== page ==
Two chemical engineering and three M.B.A. students have combined their expertise and concocted a way to create a purel all-natural hair dye and market it around the world using henna leaves.
Men and women who frequently dye or highlight their hair or are considering a hair color change might have concerns or reservations about the chemical products being used. But thanks to some recent research by Manhattan College graduate students, more people may have the chance to receive a hair dye treatment with all-natural products.
By using henna leaves, two chemical engineering and three M.B.A. students have combined their expertise and concocted a way to create a purely all-natural hair dye and market it around the world. In fact, the project is currently being reviewed by the committee for the 2012 Frontiers in Education Conference, which publishes papers on innovations in engineering education. If accepted for publication, the paper will be featured in the IEEE Xplore digital library as an academic resource paper.
“The joint project on henna has been a great experience for the school of business and the school of engineering students who are offered a glimpse of the real world,” says Gennaro J. Maffia, Ph.D., professor of chemical engineering.
Vrej Pilavdjian and Katherine Rodriguez, both graduate students pursuing an M.S. in Chemical Engineering, and Brian Korney, Caitlin Frazer and Joseph Fernandes, all M.B.A. students, started collaborating last fall and conducting research for the henna project. The engineering team did an independent study with Maffia on growing henna, drying the leaves with a freeze dryer and developing the processing protocols. Meanwhile, the M.B.A. students prepared an analysis of the hair dye industry and a marketing plan under the guidance of Carolyn Predmore, Ph.D., professor of management and marketing, and presented a feasibility study in December to the chemical engineering team.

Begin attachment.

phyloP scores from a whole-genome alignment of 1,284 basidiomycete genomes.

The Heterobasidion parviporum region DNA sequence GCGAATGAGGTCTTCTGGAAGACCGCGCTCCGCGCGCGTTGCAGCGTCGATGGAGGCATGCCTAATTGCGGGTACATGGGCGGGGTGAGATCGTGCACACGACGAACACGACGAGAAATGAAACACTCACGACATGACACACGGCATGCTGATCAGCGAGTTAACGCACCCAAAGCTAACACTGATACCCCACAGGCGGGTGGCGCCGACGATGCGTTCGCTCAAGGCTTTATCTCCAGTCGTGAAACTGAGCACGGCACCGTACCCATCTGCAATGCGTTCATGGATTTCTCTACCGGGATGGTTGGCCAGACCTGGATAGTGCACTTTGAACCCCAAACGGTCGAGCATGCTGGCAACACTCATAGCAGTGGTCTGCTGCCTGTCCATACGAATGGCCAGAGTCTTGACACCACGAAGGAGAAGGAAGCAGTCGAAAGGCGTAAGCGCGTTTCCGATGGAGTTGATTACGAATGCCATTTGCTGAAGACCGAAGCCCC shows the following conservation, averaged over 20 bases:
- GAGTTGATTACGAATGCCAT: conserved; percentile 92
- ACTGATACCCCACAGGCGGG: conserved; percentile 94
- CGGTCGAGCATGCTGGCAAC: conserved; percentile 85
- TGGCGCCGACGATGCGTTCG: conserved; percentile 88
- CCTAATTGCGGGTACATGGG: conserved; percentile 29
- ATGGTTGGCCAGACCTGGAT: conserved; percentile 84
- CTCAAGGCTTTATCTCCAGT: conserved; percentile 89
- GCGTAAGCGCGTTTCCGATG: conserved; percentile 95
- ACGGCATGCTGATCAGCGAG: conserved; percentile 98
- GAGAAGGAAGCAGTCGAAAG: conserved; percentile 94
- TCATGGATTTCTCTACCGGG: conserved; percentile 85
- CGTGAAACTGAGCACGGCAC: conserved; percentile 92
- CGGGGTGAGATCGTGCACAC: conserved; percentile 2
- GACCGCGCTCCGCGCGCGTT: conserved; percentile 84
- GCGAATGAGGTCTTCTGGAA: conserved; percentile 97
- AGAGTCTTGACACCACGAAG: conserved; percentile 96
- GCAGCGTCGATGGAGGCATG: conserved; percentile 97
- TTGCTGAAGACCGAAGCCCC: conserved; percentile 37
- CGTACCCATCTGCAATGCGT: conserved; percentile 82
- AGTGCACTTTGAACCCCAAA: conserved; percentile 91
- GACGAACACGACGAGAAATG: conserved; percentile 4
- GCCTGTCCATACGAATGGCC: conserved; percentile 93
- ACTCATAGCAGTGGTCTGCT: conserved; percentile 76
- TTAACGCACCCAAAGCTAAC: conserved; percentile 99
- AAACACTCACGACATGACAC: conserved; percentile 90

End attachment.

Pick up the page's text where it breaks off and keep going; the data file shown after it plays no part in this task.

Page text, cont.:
The interdisciplinary collaboration gave the project a level of thoroughness and completion that would not otherwise have been possible, and provided us with valuable experience in working with professionals outside our own area of expertise.
“Working with my fellow M.B.A. candidates, as well as the engineering students, was a great opportunity,” Fernandes says. “The interdisciplinary collaboration gave the project a level of thoroughness and completion that would not otherwise have been possible, and provided us with valuable experience in working with professionals outside our own area of expertise.”
“This type of project allowed me to see the dedication and commitment new ventures need but also the payoff that can happen,” Frazer adds.
During the spring semester, the M.B.A. students used the marketing plan and new research from the chemical engineering students to prepare a business plan. In fact, the team of five recently came together to present their findings and business plan to the entire school of business faculty.
The presentation started with a discussion on how henna hair dye works and the findings on what natural ingredients will work best to create a marketable organic product. Afterward, the chemical engineering team explained the process of freeze-drying the henna leaves and how they grow best in warm climates.
The team also identified three primary target markets within the U.S. and reported that the country’s use of natural products has increased 20 percent since 2010. In addition, Japan was described as a secondary market because of its vibrant youth and their constant interest in changing their personal style, sometimes modeled on anime characters. Brazil was also cited as a secondary market due to its beauty-conscious population and government subsidies for plastic surgery.
“The most rewarding aspect of this project to me was to incorporate the market analysis, provided by the business students, with my chemical engineering skills to design a process to create a product that will actually sell in the real world,” Pilavdjian says. “It was true symbiosis at its best.”
The business plan presentation concluded with an explanation of how a potential survey will be sent to prospective customers to find out more information on personal hair care, sustainability and other related topics. In addition, the team highlighted strengthens and weaknesses of the project and future plans.
“Working with the business students for the henna project better prepared me for what I will experience in my career when working on a cross-functional team,” says Rodriquez, a soon-to-be engineer at S.C. Johnson. “Learning about business needs and how to incorporate them while developing a production process is essential to a successful product.”